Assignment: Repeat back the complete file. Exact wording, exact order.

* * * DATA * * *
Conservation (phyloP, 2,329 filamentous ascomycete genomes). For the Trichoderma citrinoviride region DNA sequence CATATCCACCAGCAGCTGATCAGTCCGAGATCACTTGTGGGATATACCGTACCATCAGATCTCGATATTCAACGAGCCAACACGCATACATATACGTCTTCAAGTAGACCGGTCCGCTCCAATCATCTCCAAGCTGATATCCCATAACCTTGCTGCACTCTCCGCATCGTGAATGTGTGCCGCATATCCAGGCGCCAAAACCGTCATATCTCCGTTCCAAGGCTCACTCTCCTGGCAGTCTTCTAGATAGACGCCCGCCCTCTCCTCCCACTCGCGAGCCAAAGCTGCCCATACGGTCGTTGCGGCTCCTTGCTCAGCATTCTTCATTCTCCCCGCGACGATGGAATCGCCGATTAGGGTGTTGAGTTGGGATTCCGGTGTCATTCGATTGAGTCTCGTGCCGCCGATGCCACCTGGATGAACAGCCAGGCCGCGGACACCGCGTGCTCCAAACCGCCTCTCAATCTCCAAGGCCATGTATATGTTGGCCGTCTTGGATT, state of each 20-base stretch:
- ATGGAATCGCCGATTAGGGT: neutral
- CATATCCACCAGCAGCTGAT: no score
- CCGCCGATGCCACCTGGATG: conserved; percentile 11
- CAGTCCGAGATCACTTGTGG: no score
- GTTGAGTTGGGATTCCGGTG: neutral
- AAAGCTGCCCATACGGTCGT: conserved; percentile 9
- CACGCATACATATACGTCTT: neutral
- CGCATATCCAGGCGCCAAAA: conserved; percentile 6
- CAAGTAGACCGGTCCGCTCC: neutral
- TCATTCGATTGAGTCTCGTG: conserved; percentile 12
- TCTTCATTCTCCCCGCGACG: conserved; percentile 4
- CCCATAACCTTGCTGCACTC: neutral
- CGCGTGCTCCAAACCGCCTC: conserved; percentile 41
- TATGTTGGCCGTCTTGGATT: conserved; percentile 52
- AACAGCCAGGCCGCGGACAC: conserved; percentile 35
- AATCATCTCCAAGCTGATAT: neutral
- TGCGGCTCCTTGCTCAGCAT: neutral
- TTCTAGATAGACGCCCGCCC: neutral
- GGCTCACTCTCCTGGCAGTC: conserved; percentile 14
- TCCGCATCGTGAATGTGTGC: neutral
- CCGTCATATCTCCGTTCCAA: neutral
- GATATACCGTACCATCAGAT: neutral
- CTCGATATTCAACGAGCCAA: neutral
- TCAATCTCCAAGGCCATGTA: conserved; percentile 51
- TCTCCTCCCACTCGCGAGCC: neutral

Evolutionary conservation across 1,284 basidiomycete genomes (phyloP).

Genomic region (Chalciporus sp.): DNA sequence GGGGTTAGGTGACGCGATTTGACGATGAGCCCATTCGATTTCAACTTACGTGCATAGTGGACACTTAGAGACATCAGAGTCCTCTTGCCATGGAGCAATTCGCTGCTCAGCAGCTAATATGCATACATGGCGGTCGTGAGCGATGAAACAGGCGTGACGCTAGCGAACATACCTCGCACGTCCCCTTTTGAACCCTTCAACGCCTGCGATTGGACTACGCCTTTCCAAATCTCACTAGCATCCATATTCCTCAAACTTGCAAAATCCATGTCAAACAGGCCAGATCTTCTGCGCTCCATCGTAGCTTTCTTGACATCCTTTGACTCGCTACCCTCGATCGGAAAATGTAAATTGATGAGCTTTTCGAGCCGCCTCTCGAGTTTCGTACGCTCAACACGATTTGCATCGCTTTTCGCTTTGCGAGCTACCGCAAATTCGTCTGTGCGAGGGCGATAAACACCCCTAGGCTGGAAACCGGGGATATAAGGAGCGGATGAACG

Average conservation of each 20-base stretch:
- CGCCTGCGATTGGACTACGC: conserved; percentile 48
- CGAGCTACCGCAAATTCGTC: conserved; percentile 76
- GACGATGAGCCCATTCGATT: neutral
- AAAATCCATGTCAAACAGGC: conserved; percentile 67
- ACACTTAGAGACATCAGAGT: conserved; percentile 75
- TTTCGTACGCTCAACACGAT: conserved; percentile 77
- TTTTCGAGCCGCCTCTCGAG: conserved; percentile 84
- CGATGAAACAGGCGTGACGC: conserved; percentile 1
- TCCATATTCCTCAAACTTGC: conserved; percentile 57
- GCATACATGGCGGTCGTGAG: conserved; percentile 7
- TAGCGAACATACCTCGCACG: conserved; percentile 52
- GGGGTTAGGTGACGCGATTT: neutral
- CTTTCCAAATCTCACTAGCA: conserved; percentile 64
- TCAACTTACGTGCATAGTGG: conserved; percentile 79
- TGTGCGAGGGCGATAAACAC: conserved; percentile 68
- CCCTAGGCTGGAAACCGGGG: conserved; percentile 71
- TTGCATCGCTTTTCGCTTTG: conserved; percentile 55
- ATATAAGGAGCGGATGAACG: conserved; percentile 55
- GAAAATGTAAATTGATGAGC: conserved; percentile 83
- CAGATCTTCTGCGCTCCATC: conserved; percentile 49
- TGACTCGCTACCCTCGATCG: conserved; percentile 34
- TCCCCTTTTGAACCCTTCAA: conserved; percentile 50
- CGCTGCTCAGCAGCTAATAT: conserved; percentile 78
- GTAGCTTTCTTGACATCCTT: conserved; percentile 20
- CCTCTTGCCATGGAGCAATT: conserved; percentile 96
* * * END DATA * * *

Conservation (phyloP, 2,329 filamentous ascomycete genomes). For the Trichoderma citrinoviride region DNA sequence CATATCCACCAGCAGCTGATCAGTCCGAGATCACTTGTGGGATATACCGTACCATCAGATCTCGATATTCAACGAGCCAACACGCATACATATACGTCTTCAAGTAGACCGGTCCGCTCCAATCATCTCCAAGCTGATATCCCATAACCTTGCTGCACTCTCCGCATCGTGAATGTGTGCCGCATATCCAGGCGCCAAAACCGTCATATCTCCGTTCCAAGGCTCACTCTCCTGGCAGTCTTCTAGATAGACGCCCGCCCTCTCCTCCCACTCGCGAGCCAAAGCTGCCCATACGGTCGTTGCGGCTCCTTGCTCAGCATTCTTCATTCTCCCCGCGACGATGGAATCGCCGATTAGGGTGTTGAGTTGGGATTCCGGTGTCATTCGATTGAGTCTCGTGCCGCCGATGCCACCTGGATGAACAGCCAGGCCGCGGACACCGCGTGCTCCAAACCGCCTCTCAATCTCCAAGGCCATGTATATGTTGGCCGTCTTGGATT, state of each 20-base stretch:
- ATGGAATCGCCGATTAGGGT: neutral
- CATATCCACCAGCAGCTGAT: no score
- CCGCCGATGCCACCTGGATG: conserved; percentile 11
- CAGTCCGAGATCACTTGTGG: no score
- GTTGAGTTGGGATTCCGGTG: neutral
- AAAGCTGCCCATACGGTCGT: conserved; percentile 9
- CACGCATACATATACGTCTT: neutral
- CGCATATCCAGGCGCCAAAA: conserved; percentile 6
- CAAGTAGACCGGTCCGCTCC: neutral
- TCATTCGATTGAGTCTCGTG: conserved; percentile 12
- TCTTCATTCTCCCCGCGACG: conserved; percentile 4
- CCCATAACCTTGCTGCACTC: neutral
- CGCGTGCTCCAAACCGCCTC: conserved; percentile 41
- TATGTTGGCCGTCTTGGATT: conserved; percentile 52
- AACAGCCAGGCCGCGGACAC: conserved; percentile 35
- AATCATCTCCAAGCTGATAT: neutral
- TGCGGCTCCTTGCTCAGCAT: neutral
- TTCTAGATAGACGCCCGCCC: neutral
- GGCTCACTCTCCTGGCAGTC: conserved; percentile 14
- TCCGCATCGTGAATGTGTGC: neutral
- CCGTCATATCTCCGTTCCAA: neutral
- GATATACCGTACCATCAGAT: neutral
- CTCGATATTCAACGAGCCAA: neutral
- TCAATCTCCAAGGCCATGTA: conserved; percentile 51
- TCTCCTCCCACTCGCGAGCC: neutral

Evolutionary conservation across 1,284 basidiomycete genomes (phyloP).

Genomic region (Chalciporus sp.): DNA sequence GGGGTTAGGTGACGCGATTTGACGATGAGCCCATTCGATTTCAACTTACGTGCATAGTGGACACTTAGAGACATCAGAGTCCTCTTGCCATGGAGCAATTCGCTGCTCAGCAGCTAATATGCATACATGGCGGTCGTGAGCGATGAAACAGGCGTGACGCTAGCGAACATACCTCGCACGTCCCCTTTTGAACCCTTCAACGCCTGCGATTGGACTACGCCTTTCCAAATCTCACTAGCATCCATATTCCTCAAACTTGCAAAATCCATGTCAAACAGGCCAGATCTTCTGCGCTCCATCGTAGCTTTCTTGACATCCTTTGACTCGCTACCCTCGATCGGAAAATGTAAATTGATGAGCTTTTCGAGCCGCCTCTCGAGTTTCGTACGCTCAACACGATTTGCATCGCTTTTCGCTTTGCGAGCTACCGCAAATTCGTCTGTGCGAGGGCGATAAACACCCCTAGGCTGGAAACCGGGGATATAAGGAGCGGATGAACG

Average conservation of each 20-base stretch:
- CGCCTGCGATTGGACTACGC: conserved; percentile 48
- CGAGCTACCGCAAATTCGTC: conserved; percentile 76
- GACGATGAGCCCATTCGATT: neutral
- AAAATCCATGTCAAACAGGC: conserved; percentile 67
- ACACTTAGAGACATCAGAGT: conserved; percentile 75
- TTTCGTACGCTCAACACGAT: conserved; percentile 77
- TTTTCGAGCCGCCTCTCGAG: conserved; percentile 84
- CGATGAAACAGGCGTGACGC: conserved; percentile 1
- TCCATATTCCTCAAACTTGC: conserved; percentile 57
- GCATACATGGCGGTCGTGAG: conserved; percentile 7
- TAGCGAACATACCTCGCACG: conserved; percentile 52
- GGGGTTAGGTGACGCGATTT: neutral
- CTTTCCAAATCTCACTAGCA: conserved; percentile 64
- TCAACTTACGTGCATAGTGG: conserved; percentile 79
- TGTGCGAGGGCGATAAACAC: conserved; percentile 68
- CCCTAGGCTGGAAACCGGGG: conserved; percentile 71
- TTGCATCGCTTTTCGCTTTG: conserved; percentile 55
- ATATAAGGAGCGGATGAACG: conserved; percentile 55
- GAAAATGTAAATTGATGAGC: conserved; percentile 83
- CAGATCTTCTGCGCTCCATC: conserved; percentile 49
- TGACTCGCTACCCTCGATCG: conserved; percentile 34
- TCCCCTTTTGAACCCTTCAA: conserved; percentile 50
- CGCTGCTCAGCAGCTAATAT: conserved; percentile 78
- GTAGCTTTCTTGACATCCTT: conserved; percentile 20
- CCTCTTGCCATGGAGCAATT: conserved; percentile 96